COP 26: Goals & Critical Criticism

(Credit: Unsplash)

This article was written for The European Sting by one of our passionate readers, Dr Animesh Upadhyay. The opinions expressed within reflect only the writer’s views and not necessarily The European Sting’s position on the issue.

The 26th Conference of the Parties lasted from the 31st of October 2021, until the end of 12th
November 2021. One of the major outcomes was the initiation of the ‘Glasgow Climate Pact’,
agreed by all the delegates present over at the UN Climate Change Convention.
The COP 26 failed utterly to implement the transformational action that our planet needs. The
aftermath of the summit was as follows:

  1. To prevent more than 1.5°C of warming, each country – specifically the ones that leave an
    immense amount of carbon footprint – must modify and execute more ambitious 2030 targets,
    that are in line with a fair share of reductions. Countries were asked to bring forward new
    initiatives and targets a year from now, ceasing the traditional five-year period – one plausible
    saving grace of the Glasgow Climate. This maintains an inevitable pressure on countries like
    Australia to update their term climate targets.
  2. The developed nations of this globe must support the people on the frontlines of our changing
    planet, and they must be at the table making decisions. Wealthy countries must meet the
    obligations made to provide climate finance now: $100B a year; with each heavy emitting
    country paying its fair share any shortfalls made up. A total sum of $500B should be delivered
    by 2025. Most climate finance currently supports mitigation, but half of it must support
    adaptation. One way to avoid financial burnout by developing nations is to provide quality
    finance – ideally through grants and not loans.
  3. Wealthy countries must also cater to the losses of the poor and vulnerable countries – who are
    mostly affected by climate change. Addressing this damage is in addition to the financial help for
    climate adaptation.

India’s role in the “Phase Out” game:

The Glasgow climate deal has put India and its neighbor: China; under spotlight after they
opposed the commitment to stop using coal altogether. In a way, India’s decision to go against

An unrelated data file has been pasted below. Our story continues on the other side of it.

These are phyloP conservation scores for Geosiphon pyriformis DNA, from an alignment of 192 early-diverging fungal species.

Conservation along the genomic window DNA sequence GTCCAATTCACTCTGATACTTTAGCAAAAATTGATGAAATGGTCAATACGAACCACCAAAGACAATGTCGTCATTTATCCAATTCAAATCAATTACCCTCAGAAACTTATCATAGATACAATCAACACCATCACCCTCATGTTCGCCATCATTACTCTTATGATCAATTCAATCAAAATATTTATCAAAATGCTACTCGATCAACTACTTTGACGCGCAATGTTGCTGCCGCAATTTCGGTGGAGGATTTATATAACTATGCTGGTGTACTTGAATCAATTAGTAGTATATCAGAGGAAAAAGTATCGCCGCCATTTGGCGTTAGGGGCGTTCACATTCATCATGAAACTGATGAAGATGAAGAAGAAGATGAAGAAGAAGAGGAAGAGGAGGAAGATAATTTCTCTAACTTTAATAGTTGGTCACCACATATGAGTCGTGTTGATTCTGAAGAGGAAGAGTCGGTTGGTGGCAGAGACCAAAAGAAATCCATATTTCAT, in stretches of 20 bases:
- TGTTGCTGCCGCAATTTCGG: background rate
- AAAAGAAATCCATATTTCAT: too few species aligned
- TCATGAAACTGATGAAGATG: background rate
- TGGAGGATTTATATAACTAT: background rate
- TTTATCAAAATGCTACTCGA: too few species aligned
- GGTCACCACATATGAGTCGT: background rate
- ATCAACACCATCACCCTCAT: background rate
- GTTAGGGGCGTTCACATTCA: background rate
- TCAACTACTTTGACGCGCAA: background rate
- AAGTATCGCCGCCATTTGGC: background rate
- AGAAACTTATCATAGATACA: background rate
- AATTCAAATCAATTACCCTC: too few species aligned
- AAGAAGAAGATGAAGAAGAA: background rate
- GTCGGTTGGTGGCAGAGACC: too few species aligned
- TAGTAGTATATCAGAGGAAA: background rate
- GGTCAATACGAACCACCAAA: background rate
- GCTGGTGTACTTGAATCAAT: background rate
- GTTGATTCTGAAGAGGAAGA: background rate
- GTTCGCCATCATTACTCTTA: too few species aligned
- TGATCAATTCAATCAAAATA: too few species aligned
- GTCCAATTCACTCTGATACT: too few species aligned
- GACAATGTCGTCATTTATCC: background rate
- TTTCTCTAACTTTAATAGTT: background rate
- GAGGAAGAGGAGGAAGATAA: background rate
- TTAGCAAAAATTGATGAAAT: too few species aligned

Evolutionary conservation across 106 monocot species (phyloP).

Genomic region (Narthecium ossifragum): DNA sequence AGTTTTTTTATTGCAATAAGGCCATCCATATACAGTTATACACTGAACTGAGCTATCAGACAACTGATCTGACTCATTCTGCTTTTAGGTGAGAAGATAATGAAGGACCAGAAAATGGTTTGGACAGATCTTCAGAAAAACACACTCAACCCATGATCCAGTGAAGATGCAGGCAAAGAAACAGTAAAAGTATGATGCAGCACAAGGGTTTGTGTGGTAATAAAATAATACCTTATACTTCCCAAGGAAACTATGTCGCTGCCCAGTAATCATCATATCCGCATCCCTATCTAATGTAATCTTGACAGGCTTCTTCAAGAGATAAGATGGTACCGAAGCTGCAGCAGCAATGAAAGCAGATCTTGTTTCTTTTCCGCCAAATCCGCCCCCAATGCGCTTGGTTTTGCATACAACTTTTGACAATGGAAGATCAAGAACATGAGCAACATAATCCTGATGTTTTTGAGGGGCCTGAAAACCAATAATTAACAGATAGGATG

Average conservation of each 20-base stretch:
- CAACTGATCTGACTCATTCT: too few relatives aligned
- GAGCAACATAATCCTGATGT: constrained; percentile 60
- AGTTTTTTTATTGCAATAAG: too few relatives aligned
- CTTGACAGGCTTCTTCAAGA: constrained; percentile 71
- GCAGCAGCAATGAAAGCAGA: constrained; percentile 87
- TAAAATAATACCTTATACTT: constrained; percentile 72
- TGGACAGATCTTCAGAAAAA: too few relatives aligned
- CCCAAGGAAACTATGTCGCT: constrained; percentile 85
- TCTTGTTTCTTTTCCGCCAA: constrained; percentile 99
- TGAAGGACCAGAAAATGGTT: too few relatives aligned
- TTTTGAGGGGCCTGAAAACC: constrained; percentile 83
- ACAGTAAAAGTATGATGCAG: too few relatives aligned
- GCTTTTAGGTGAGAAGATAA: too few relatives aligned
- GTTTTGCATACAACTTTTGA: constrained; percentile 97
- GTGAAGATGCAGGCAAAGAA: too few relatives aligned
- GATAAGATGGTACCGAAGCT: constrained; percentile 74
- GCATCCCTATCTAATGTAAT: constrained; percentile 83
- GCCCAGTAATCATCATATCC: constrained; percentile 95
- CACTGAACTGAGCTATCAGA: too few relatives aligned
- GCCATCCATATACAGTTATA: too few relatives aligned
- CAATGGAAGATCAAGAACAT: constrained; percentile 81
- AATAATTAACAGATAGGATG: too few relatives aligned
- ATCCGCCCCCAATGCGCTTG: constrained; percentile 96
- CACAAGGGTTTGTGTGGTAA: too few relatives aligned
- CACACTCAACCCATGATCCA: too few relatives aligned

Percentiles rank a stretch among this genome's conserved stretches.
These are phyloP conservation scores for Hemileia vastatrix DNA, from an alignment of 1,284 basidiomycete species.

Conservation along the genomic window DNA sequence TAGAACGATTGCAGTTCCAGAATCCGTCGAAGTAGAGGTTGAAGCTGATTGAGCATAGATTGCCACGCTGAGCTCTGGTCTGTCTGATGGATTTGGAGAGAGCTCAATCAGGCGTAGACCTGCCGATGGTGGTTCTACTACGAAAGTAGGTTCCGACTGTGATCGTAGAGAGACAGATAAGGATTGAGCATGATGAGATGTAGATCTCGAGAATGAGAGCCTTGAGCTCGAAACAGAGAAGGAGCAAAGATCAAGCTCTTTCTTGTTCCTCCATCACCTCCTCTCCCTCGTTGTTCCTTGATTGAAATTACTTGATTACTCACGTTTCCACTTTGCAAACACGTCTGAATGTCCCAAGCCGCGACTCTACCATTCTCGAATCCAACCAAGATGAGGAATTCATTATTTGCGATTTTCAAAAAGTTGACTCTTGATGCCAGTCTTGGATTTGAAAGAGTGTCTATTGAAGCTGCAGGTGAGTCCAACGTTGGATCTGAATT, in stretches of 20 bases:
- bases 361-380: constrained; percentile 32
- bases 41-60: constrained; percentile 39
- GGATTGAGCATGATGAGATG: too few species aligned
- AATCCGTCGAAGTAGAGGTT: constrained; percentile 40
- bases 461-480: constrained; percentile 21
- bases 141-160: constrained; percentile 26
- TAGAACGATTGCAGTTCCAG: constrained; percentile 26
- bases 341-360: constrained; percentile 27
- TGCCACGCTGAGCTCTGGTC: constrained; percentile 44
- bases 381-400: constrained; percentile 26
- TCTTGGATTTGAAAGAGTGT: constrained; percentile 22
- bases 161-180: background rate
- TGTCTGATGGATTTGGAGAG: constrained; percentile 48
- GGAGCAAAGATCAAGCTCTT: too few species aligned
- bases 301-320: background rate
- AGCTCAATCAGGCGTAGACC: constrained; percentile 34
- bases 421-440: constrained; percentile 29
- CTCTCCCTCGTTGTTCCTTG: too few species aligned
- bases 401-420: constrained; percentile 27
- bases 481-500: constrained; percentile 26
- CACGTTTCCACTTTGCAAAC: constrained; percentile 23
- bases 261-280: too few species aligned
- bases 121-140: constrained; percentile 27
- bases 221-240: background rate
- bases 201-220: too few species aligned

this complete abatement had the historic timeline behind it to back it up.
India has a different economic and cultural background than the west and thus the laws enforced
upon the west/developed nations wouldn’t be exactly fair for developing nations, such as India.

However, the COP president: Mr Sharma has clearly outlined in his speech that India must
explain to all the ‘Climate-vulnerable’ nations the reason of their decision. As Mr Alok Sharma
also declared this deal as “historic” and mentioned that it “keeps 1.5 C within reach”. The
superpower – China, that shares a tense relationship with India seemed to be on the same page
and commented that countries have signed the UN climate deal share a common responsibility to
fight climate change; however, their varied economic standpoints prohibit them to maintain fair

India’s environment minister stated that controlling the nation’s ‘poverty reduction agenda’ took
precedence over abating a complete use of coal. When the final consensus was reached by the

two countries, other nations put down their bold statements that the process is turning out to be
“untransparent” and was not the right decision. In the final draft, India took the floor and made a
proposal indicating that phasing “down” coal aligned with their intentions and that a complete
“phase out” was more than a leap in the direction to save the planet.

India has an amazing track record for using renewable sources for energy. It met with the 20
gigawatt goal by 2010 and by 2016 was already heading towards 175 gigawatts and thus if India
can take the “phase down” as a challenge, it will surely win accolades. Unfortunately, for now it
has earned global criticism to what many claim is an integral commitment to fight global

One major takeaway from the summit was what happened outside the negotiating rooms.
Thousands of people rallied the streets asking their leaders to deliver a formidable set of policies,
whereas many other activists propagated radicalism questioning the effectiveness of all.

The challenge for us belonging to the advocacy community will be constantly keeping up the
pressure and, critically build new platforms that take climate-conversations to various other
communities and bring more supporters with like minded ideas into this ever-expanding

Because only after harnessing this generation’s asset: The vastness of social media;
can we generate millions of more conversations that will we be able to engage people to create
the tipping point needed to realistically keep the 1.5 degrees goal alive and thus create a society
for everyone to survive. That would be a happy New Year, indeed.


  1. Dr. Minaxi Upadhyay says:

    This article highlights how the climate desaster could be controlled if we human follow certain rules. Well expressed by Dr. Animesh Upadhyay. Congratulations 👏👏

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